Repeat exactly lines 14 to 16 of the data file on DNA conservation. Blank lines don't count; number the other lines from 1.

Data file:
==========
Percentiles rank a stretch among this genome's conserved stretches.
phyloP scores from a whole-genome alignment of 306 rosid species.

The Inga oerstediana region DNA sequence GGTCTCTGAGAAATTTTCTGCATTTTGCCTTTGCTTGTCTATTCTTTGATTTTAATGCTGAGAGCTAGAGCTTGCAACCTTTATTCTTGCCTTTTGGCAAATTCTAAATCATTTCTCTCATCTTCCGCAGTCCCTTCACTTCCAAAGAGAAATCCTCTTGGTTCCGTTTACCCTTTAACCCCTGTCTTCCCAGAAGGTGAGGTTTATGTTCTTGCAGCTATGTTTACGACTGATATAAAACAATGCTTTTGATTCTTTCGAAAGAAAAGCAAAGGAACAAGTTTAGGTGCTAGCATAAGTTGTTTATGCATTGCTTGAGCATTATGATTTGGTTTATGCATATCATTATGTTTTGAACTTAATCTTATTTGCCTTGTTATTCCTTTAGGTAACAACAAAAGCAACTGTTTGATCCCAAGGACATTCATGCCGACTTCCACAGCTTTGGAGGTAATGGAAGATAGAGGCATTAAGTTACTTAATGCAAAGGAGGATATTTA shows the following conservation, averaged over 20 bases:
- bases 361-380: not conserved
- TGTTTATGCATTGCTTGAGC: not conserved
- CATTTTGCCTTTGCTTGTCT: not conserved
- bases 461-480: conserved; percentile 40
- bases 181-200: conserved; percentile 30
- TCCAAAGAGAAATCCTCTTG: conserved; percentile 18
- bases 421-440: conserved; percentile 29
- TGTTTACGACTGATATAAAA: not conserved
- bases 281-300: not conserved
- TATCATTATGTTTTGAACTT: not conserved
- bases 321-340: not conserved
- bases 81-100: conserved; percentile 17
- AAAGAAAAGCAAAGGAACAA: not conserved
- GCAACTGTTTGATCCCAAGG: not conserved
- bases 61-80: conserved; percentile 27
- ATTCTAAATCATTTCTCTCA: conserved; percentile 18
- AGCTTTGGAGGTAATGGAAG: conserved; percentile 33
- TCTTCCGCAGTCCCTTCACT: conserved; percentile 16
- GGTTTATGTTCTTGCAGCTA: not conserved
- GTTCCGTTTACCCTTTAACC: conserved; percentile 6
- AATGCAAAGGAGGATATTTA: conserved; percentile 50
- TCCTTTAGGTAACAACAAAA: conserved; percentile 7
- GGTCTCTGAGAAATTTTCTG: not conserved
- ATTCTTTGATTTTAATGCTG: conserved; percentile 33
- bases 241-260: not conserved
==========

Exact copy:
- bases 321-340: not conserved
- bases 81-100: conserved; percentile 17
- AAAGAAAAGCAAAGGAACAA: not conserved